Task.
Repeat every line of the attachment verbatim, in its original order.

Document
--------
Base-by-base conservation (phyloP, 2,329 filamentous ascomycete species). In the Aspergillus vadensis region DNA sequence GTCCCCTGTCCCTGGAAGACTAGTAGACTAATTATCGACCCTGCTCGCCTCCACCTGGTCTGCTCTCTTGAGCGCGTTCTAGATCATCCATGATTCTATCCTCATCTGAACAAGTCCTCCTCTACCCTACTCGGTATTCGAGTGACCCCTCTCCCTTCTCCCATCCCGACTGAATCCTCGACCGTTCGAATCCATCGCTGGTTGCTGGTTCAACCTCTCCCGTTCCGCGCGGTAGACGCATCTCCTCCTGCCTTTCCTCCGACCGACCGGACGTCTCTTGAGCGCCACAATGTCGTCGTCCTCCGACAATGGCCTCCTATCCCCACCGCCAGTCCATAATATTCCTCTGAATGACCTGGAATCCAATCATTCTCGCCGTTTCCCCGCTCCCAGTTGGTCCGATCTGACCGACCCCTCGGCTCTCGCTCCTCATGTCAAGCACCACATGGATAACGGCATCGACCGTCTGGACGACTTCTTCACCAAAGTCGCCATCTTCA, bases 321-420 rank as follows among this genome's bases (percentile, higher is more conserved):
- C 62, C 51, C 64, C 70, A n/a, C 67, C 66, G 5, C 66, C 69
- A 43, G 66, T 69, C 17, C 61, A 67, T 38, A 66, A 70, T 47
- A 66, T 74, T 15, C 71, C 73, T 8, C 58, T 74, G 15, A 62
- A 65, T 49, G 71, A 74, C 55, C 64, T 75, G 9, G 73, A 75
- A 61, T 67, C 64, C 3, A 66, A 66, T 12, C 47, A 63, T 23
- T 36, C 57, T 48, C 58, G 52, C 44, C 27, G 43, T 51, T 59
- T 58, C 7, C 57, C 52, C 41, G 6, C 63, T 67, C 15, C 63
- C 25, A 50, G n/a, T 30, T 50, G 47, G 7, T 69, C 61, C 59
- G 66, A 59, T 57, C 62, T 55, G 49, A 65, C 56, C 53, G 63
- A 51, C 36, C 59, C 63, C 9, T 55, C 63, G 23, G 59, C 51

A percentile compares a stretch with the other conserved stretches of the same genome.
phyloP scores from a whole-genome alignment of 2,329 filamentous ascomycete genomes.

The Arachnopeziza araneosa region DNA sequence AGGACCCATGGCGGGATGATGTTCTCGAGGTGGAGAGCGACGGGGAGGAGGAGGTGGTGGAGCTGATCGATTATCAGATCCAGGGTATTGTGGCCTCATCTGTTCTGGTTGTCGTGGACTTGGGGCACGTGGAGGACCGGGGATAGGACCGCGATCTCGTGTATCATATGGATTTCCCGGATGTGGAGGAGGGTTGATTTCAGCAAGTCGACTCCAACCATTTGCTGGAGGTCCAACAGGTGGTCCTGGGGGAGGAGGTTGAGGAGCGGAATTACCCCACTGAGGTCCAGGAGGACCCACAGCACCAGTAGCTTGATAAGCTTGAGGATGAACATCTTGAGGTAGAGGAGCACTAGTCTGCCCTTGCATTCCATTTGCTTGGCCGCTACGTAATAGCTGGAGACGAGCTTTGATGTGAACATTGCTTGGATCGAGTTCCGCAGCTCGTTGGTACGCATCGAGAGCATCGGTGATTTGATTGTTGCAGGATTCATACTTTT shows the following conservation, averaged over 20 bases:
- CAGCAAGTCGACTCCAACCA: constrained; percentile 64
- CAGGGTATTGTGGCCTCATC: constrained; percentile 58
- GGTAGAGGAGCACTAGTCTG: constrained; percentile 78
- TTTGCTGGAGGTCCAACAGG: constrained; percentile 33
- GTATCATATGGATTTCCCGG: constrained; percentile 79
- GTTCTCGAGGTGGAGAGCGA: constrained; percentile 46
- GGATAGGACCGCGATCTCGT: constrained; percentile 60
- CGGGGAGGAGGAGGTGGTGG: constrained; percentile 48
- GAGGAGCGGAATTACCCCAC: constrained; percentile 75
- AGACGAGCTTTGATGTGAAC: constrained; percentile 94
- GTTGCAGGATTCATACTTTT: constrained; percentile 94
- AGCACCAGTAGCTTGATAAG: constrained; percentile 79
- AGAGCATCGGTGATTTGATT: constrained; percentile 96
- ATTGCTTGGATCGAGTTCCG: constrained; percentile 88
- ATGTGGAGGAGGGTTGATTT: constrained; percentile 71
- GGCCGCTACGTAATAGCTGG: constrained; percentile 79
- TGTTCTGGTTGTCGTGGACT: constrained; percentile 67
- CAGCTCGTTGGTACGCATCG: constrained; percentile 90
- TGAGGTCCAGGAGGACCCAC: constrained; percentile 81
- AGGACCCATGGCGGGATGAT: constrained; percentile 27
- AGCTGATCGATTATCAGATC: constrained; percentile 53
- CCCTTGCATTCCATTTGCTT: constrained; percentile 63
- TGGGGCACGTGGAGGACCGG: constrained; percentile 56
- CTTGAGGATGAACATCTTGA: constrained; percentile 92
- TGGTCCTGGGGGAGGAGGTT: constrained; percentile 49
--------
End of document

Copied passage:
Base-by-base conservation (phyloP, 2,329 filamentous ascomycete species). In the Aspergillus vadensis region DNA sequence GTCCCCTGTCCCTGGAAGACTAGTAGACTAATTATCGACCCTGCTCGCCTCCACCTGGTCTGCTCTCTTGAGCGCGTTCTAGATCATCCATGATTCTATCCTCATCTGAACAAGTCCTCCTCTACCCTACTCGGTATTCGAGTGACCCCTCTCCCTTCTCCCATCCCGACTGAATCCTCGACCGTTCGAATCCATCGCTGGTTGCTGGTTCAACCTCTCCCGTTCCGCGCGGTAGACGCATCTCCTCCTGCCTTTCCTCCGACCGACCGGACGTCTCTTGAGCGCCACAATGTCGTCGTCCTCCGACAATGGCCTCCTATCCCCACCGCCAGTCCATAATATTCCTCTGAATGACCTGGAATCCAATCATTCTCGCCGTTTCCCCGCTCCCAGTTGGTCCGATCTGACCGACCCCTCGGCTCTCGCTCCTCATGTCAAGCACCACATGGATAACGGCATCGACCGTCTGGACGACTTCTTCACCAAAGTCGCCATCTTCA, bases 321-420 rank as follows among this genome's bases (percentile, higher is more conserved):
- C 62, C 51, C 64, C 70, A n/a, C 67, C 66, G 5, C 66, C 69
- A 43, G 66, T 69, C 17, C 61, A 67, T 38, A 66, A 70, T 47
- A 66, T 74, T 15, C 71, C 73, T 8, C 58, T 74, G 15, A 62
- A 65, T 49, G 71, A 74, C 55, C 64, T 75, G 9, G 73, A 75
- A 61, T 67, C 64, C 3, A 66, A 66, T 12, C 47, A 63, T 23
- T 36, C 57, T 48, C 58, G 52, C 44, C 27, G 43, T 51, T 59
- T 58, C 7, C 57, C 52, C 41, G 6, C 63, T 67, C 15, C 63
- C 25, A 50, G n/a, T 30, T 50, G 47, G 7, T 69, C 61, C 59
- G 66, A 59, T 57, C 62, T 55, G 49, A 65, C 56, C 53, G 63
- A 51, C 36, C 59, C 63, C 9, T 55, C 63, G 23, G 59, C 51

A percentile compares a stretch with the other conserved stretches of the same genome.
phyloP scores from a whole-genome alignment of 2,329 filamentous ascomycete genomes.

The Arachnopeziza araneosa region DNA sequence AGGACCCATGGCGGGATGATGTTCTCGAGGTGGAGAGCGACGGGGAGGAGGAGGTGGTGGAGCTGATCGATTATCAGATCCAGGGTATTGTGGCCTCATCTGTTCTGGTTGTCGTGGACTTGGGGCACGTGGAGGACCGGGGATAGGACCGCGATCTCGTGTATCATATGGATTTCCCGGATGTGGAGGAGGGTTGATTTCAGCAAGTCGACTCCAACCATTTGCTGGAGGTCCAACAGGTGGTCCTGGGGGAGGAGGTTGAGGAGCGGAATTACCCCACTGAGGTCCAGGAGGACCCACAGCACCAGTAGCTTGATAAGCTTGAGGATGAACATCTTGAGGTAGAGGAGCACTAGTCTGCCCTTGCATTCCATTTGCTTGGCCGCTACGTAATAGCTGGAGACGAGCTTTGATGTGAACATTGCTTGGATCGAGTTCCGCAGCTCGTTGGTACGCATCGAGAGCATCGGTGATTTGATTGTTGCAGGATTCATACTTTT shows the following conservation, averaged over 20 bases:
- CAGCAAGTCGACTCCAACCA: constrained; percentile 64
- CAGGGTATTGTGGCCTCATC: constrained; percentile 58
- GGTAGAGGAGCACTAGTCTG: constrained; percentile 78
- TTTGCTGGAGGTCCAACAGG: constrained; percentile 33
- GTATCATATGGATTTCCCGG: constrained; percentile 79
- GTTCTCGAGGTGGAGAGCGA: constrained; percentile 46
- GGATAGGACCGCGATCTCGT: constrained; percentile 60
- CGGGGAGGAGGAGGTGGTGG: constrained; percentile 48
- GAGGAGCGGAATTACCCCAC: constrained; percentile 75
- AGACGAGCTTTGATGTGAAC: constrained; percentile 94
- GTTGCAGGATTCATACTTTT: constrained; percentile 94
- AGCACCAGTAGCTTGATAAG: constrained; percentile 79
- AGAGCATCGGTGATTTGATT: constrained; percentile 96
- ATTGCTTGGATCGAGTTCCG: constrained; percentile 88
- ATGTGGAGGAGGGTTGATTT: constrained; percentile 71
- GGCCGCTACGTAATAGCTGG: constrained; percentile 79
- TGTTCTGGTTGTCGTGGACT: constrained; percentile 67
- CAGCTCGTTGGTACGCATCG: constrained; percentile 90
- TGAGGTCCAGGAGGACCCAC: constrained; percentile 81
- AGGACCCATGGCGGGATGAT: constrained; percentile 27
- AGCTGATCGATTATCAGATC: constrained; percentile 53
- CCCTTGCATTCCATTTGCTT: constrained; percentile 63
- TGGGGCACGTGGAGGACCGG: constrained; percentile 56
- CTTGAGGATGAACATCTTGA: constrained; percentile 92
- TGGTCCTGGGGGAGGAGGTT: constrained; percentile 49